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Tips for Interns
Remember, you will out get out of your internship what you put into it. Many supervisors have told me interns that are "go-getters" are the ones who are most successful. Before you begin your internship (and during your internship) you should keep these tips in mind to get the most out of your internship.
Be vocal. You are your own advocate on the internship; your parents and your teachers are not there to speak for you. Often your supervisors are very busy and don't have time to keep track of what you are or aren't learning on the job. The internship agreement is designed to help YOU as well as your supervisor. If you aren't getting the experience you agreed to on the internship agreement, meet with your supervisor and discuss what areas you'd like to cover. As always, be positive, professional, and courteous. Show appreciation for what experience you have gained so far and then remind him or her of what other tasks were described in the agreement—what tasks you'd like to accomplish before the internship ends.
Keep a log. You will be expected to write an essay on your internship experience at the end of the course. Keep a record of your day-to-day activities. This record will help you write that final paper.
Keep samples of your work. You should turn these in with your essay at the end of the semester, but you can keep extra copies for your own portfolio. You can bring this portfolio to future job interviews to show future employers concrete examples of your accomplishments.
Be courteous and professional. Professional behavior sends a message that you take your job seriously, no matter how "menial" you believe the tasks to be. Often, you have to start with small tasks to earn an employer's trust and to gain more responsibilities. You can't be expected to walk in and "run the show," so to speak, on an internship or on your first job. All jobs, you'll soon find, involve some unexciting aspects.
Remember, too, that part of the benefits of an internship is networking. If you do a good job, the supervisors will be sure to let other, possible employers know. But if you do a poor job, they might pass that info along, too.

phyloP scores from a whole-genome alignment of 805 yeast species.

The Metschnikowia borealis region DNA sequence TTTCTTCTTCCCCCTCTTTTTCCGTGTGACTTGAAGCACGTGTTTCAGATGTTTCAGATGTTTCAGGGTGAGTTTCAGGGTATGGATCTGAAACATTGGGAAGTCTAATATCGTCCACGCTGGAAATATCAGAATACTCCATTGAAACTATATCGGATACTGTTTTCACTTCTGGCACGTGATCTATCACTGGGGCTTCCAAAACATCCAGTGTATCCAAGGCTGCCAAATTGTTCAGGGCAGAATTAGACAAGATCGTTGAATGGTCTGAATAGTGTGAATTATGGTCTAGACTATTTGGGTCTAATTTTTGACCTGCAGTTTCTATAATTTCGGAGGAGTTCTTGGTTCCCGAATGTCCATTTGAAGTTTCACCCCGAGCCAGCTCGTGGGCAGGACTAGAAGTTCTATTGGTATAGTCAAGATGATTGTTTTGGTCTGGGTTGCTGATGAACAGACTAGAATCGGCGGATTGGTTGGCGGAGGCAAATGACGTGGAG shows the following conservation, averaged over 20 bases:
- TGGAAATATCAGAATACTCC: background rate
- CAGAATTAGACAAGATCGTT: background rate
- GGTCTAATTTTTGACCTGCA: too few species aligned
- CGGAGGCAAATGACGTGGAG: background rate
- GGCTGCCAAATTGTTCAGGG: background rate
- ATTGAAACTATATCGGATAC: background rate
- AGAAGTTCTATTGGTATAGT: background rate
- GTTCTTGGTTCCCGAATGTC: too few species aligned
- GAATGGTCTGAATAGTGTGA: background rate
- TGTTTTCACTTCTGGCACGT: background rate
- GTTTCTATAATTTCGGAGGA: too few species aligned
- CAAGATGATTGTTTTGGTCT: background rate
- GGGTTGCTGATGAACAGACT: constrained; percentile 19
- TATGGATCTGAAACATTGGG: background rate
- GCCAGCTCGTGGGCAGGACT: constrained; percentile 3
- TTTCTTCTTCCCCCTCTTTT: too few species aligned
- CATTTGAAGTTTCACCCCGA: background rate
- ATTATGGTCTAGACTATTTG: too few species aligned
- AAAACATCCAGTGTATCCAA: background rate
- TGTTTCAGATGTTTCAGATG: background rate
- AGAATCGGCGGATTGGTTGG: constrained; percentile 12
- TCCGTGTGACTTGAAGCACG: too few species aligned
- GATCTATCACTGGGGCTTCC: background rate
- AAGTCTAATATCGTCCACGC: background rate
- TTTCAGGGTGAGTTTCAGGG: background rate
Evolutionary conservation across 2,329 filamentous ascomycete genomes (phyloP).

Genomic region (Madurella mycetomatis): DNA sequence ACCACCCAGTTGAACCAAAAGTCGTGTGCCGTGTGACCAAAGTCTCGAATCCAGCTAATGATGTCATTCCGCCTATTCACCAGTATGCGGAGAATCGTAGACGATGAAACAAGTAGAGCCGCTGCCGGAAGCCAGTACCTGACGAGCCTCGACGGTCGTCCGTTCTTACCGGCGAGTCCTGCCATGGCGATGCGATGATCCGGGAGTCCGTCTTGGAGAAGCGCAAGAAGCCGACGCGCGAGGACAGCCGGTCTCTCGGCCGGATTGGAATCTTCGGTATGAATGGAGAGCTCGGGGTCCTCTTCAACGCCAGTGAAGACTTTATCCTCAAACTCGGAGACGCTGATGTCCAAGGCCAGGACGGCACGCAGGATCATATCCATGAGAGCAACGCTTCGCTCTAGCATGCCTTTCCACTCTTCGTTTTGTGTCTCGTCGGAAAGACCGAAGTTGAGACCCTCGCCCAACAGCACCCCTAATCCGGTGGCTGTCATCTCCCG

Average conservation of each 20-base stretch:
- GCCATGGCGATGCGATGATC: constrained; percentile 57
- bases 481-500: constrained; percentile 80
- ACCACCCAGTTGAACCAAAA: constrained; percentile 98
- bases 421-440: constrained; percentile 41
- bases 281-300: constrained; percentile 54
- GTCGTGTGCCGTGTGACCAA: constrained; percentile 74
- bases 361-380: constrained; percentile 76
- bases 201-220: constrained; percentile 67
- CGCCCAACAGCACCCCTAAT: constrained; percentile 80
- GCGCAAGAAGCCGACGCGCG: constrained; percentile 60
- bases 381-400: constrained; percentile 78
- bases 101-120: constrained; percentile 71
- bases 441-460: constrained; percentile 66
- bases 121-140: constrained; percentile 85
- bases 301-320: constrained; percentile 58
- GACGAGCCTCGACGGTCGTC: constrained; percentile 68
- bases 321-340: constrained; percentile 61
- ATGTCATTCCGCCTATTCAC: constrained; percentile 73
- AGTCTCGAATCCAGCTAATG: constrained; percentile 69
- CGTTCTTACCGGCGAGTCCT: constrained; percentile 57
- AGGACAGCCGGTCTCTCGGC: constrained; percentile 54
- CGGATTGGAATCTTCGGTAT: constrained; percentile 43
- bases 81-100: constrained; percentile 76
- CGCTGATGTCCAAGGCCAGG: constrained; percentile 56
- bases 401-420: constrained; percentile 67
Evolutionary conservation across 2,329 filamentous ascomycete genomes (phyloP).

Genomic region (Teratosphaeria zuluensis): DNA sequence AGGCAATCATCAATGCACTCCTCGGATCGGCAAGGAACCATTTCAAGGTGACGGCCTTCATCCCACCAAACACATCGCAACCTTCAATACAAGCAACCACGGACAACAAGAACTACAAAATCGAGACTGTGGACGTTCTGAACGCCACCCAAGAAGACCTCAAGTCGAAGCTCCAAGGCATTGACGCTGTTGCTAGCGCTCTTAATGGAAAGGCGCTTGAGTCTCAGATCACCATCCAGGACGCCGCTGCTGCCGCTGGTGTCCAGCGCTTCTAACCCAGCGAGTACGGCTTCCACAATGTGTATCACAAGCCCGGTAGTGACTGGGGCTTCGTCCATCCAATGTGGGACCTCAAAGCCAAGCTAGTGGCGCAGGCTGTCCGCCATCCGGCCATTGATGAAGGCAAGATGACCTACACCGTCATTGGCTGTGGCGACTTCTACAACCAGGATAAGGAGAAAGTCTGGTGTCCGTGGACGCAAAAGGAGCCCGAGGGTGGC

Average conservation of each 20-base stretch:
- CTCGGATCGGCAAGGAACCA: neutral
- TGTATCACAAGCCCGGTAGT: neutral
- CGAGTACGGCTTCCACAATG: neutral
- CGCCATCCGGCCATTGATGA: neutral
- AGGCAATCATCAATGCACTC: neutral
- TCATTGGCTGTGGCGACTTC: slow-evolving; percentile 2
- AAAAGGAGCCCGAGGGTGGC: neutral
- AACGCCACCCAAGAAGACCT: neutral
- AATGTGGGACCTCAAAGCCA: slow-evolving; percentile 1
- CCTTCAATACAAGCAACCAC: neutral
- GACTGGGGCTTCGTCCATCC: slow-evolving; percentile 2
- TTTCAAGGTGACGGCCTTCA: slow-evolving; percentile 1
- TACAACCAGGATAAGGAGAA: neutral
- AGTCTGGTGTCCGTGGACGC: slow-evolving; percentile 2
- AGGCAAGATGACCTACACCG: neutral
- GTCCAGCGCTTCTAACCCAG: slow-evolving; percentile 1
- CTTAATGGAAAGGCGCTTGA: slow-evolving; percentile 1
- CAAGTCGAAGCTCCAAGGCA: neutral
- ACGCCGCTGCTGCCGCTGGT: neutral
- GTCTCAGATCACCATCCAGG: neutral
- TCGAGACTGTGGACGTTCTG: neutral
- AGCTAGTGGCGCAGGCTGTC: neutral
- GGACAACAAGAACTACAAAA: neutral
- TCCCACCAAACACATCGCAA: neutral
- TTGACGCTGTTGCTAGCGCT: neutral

Be on time. Being on time is part of being a professional and responsible employee. Supervisors are giving their time to help you. Be respectful and don't waste their time. Also, you are expected to complete a certain number of hours per week to get credit for this internship. If you do not complete the required number of hours, you will not get credit for the internship.
Be observant. As you spend more time on the internship, you'll know more about the culture of your organization. Observe how coworkers interact. Take note of dress and behavior to see what is acceptable and unacceptable on the job.
Take the initiative. One of the most frequent comments I receive from supervisors is that they would like their interns to participate more in staff meetings and take the initiative on projects. Employers will not always tell you what needs to be done. A good employee will find out what needs doing and do it on his or her own without being told. This skill is one you will want to develop during your internship. If you see how a job can be done more efficiently, don't be afraid to speak out—or jump in to try doing it yourself.
Be receptive to criticism. You are not expected to know how to do everything on an internship,that is why you are interning! An internship is your time to make mistakes and learn from them. Of course this can be a painful process but know that everyone goes through it at one point or another.
Part of what you will be learning is how to deal with managers. Some managers will tell you exactly what they expect and exactly how you haven't met their expectations. Others might not be so forthright. If you feel like you are not getting enough feedback, don't hesitate to ask for it. Be thirsty for that knowledge!
Seek help if you are in over your head. Don't be afraid to ask questions. A supervisor would rather have you perform the task right than guess at it. They know you are learning; again, a supervisor does not expect that you already know how to do everything.
For more information, visit the internship page on our website.